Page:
Western Orthopaedics - Shoulder

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Office Appointments: 303-321-1333 - Physical Therapy: 303-253-7373


As the most versatile joint in the human body, our shoulder joint provides us with a tremendous amount of flexibility. However, this range of motion can lead to shoulder pain or discomfort.

In most cases, pain in the shoulder can be the result of one of four main cases: inflammation, instability, arthritis, or a fracture.

Symptoms of a possible shoulder condition or injury include:

  • Pain and stiffness in or around the shoulder joint
  • Limited shoulder mobility
  • Difficulty and/or inability to reach overhead
  • Shoulder joint pain that keeps you awake at night
  • A popping or grinding feeling when using the afflicted shoulder

Whether you're suffering from a recent injury, such as a rotator cuff tear or shoulder dislocation, or the pain in your shoudler has developed over time from shoulder tendonitis (medically referred to as tendinitis) or bursitis, consider consulting with a shoulder doctor at Western Orthopaedics by calling 303-321-1333.

Shoulder pain also arises from a variety of causes with the most common ones listed below.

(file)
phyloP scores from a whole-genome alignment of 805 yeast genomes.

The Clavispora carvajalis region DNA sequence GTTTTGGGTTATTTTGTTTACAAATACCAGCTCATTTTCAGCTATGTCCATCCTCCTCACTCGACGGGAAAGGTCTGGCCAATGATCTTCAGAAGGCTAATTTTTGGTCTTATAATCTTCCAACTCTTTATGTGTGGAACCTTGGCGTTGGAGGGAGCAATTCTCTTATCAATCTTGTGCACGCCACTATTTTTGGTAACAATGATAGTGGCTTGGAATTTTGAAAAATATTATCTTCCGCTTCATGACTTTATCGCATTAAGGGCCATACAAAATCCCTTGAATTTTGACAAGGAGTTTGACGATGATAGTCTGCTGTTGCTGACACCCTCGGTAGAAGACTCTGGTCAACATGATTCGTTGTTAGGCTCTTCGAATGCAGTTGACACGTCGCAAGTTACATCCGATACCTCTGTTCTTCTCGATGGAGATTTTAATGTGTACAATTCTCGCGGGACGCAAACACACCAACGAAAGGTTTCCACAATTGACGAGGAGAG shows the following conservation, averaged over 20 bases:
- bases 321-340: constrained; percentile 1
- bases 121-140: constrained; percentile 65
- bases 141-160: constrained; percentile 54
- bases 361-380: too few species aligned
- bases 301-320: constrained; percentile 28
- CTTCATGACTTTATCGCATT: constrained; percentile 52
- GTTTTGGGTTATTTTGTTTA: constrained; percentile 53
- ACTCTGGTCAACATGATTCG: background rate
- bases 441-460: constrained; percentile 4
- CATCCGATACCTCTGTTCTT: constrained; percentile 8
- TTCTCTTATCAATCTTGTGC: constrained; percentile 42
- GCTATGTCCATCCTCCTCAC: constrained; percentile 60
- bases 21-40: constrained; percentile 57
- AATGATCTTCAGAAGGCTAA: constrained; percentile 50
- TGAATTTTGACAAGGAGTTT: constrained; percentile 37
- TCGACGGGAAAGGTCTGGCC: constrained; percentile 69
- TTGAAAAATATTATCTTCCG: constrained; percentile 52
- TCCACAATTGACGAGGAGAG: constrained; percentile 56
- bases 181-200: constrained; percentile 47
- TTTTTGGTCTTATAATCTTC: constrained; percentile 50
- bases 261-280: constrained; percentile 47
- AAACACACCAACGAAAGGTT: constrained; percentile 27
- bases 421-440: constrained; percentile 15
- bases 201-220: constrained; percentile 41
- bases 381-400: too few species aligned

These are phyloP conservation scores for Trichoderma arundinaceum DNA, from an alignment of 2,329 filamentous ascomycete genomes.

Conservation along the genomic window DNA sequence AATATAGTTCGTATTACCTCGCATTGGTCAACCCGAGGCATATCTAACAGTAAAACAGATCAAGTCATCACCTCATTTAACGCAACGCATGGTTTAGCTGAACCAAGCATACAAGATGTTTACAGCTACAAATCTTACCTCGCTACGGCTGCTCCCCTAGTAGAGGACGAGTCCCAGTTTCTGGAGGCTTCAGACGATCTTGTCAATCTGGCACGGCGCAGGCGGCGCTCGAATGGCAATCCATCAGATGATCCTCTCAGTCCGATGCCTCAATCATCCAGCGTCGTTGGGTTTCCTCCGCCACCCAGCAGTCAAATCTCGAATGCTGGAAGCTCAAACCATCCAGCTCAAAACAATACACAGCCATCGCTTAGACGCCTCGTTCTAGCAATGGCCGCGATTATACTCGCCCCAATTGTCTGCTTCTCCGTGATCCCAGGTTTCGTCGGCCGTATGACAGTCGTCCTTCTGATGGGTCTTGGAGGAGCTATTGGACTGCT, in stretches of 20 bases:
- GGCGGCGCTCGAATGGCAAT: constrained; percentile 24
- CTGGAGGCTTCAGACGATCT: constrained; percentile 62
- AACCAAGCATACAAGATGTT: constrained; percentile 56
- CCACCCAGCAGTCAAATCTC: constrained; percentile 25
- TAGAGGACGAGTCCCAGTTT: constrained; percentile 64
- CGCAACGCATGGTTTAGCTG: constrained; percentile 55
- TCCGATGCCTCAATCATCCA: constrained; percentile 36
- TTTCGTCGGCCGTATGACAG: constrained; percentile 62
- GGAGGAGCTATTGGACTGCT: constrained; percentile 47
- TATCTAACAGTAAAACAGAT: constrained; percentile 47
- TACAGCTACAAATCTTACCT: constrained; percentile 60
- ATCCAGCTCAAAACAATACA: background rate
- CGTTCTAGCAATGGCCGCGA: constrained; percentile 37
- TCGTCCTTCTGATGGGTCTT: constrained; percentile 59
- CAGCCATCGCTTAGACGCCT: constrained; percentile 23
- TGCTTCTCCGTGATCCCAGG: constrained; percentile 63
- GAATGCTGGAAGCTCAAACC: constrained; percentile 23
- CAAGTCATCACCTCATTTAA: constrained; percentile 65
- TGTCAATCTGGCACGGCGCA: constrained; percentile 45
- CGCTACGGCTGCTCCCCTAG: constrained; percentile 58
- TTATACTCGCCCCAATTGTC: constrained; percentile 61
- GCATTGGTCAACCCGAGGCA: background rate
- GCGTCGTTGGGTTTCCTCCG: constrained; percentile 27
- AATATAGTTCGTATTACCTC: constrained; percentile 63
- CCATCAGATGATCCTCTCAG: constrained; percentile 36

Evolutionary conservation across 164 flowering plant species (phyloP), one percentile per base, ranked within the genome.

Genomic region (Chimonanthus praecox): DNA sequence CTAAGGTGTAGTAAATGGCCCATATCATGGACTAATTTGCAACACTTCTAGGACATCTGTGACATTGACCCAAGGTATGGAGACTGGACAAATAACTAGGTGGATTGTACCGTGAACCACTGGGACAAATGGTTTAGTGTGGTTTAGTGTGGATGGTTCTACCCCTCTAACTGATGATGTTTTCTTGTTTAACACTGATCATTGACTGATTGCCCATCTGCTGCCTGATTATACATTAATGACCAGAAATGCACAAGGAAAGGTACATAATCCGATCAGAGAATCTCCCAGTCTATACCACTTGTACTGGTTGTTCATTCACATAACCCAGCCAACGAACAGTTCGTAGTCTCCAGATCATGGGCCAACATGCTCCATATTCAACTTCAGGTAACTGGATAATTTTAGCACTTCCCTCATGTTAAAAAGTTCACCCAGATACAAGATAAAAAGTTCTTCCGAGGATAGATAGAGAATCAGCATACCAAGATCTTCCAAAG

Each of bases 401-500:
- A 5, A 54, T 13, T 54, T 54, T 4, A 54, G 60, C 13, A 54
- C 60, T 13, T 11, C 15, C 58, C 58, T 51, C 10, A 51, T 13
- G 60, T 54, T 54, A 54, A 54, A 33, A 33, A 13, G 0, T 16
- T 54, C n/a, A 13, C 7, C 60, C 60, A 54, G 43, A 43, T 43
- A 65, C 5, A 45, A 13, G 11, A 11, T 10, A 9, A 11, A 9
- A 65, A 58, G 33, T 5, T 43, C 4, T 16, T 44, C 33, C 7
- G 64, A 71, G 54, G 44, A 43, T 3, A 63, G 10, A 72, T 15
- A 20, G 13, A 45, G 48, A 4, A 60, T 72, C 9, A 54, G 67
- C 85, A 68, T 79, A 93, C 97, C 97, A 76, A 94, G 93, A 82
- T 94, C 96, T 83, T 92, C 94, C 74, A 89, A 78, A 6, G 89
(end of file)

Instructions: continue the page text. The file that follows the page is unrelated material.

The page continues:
Patient Education Videos:

Common Conditions of the Shoulder:

  • Impingment

    Pain in the shoulder is often caused by subacromial impingement: “pinching” of the rotator cuff and biceps tendon by the “roof” (acromion process) of the shoulder.
  • Acromio-Clavicular (AC) Sprain

    One of the most common impact injuries to the shoulder is an acromio-clavicular (AC) sprain, or separation.
  • Acromio-Clavicular (AC) Arthritis

    A common cause of shoulder pain in weight lifters and patients with rotator cuff tears is arthritis of the acromio-clavicular (AC) joint.
  • Rotator Cuff (RTC) Tear

    Tears of the rotator cuff of the shoulder are one of the most common causes of shoulder pain and weakness.
  • Shoulder Arthritis

    Motion of the shoulder joint depends on slick surfaces of the ball and saucer joint that glide on each other without friction.
  • Biceps Instability/Tendonitis

    The biceps muscle has a tendon that passes into the shoulder joint and attaches to the top of the socket.
  • Clavicle Fracture

    One of the most common fractures in the shoulder occurs over the middle of the clavicle, or collarbone.
  • Shoulder Dislocations/Instability

    Sporting injuries can result in shoulder dislocations and instability. The ball of the shoulder rotates off of the socket, often becoming stuck in the front, back, or bottom of the shoulder joint.

Animations of the Shoulder

View Educational Anatomy Animations

Reversed Shoulder Replacement Video

The reversed shoulder is an option for the patient with an extremely deficient rotator cuff and/or severely distorted shoulder anatomy. The implants "reverse" the ball and socket anatomy of the shoulder, placing the "ball" on the original socket (glenoid) side and the "socket" in the original ball (humerus). This designs imparts the mechanical stability normally provided by the rotator cuff for shoulder elevation (lifting of the arm). Watch and see how it works!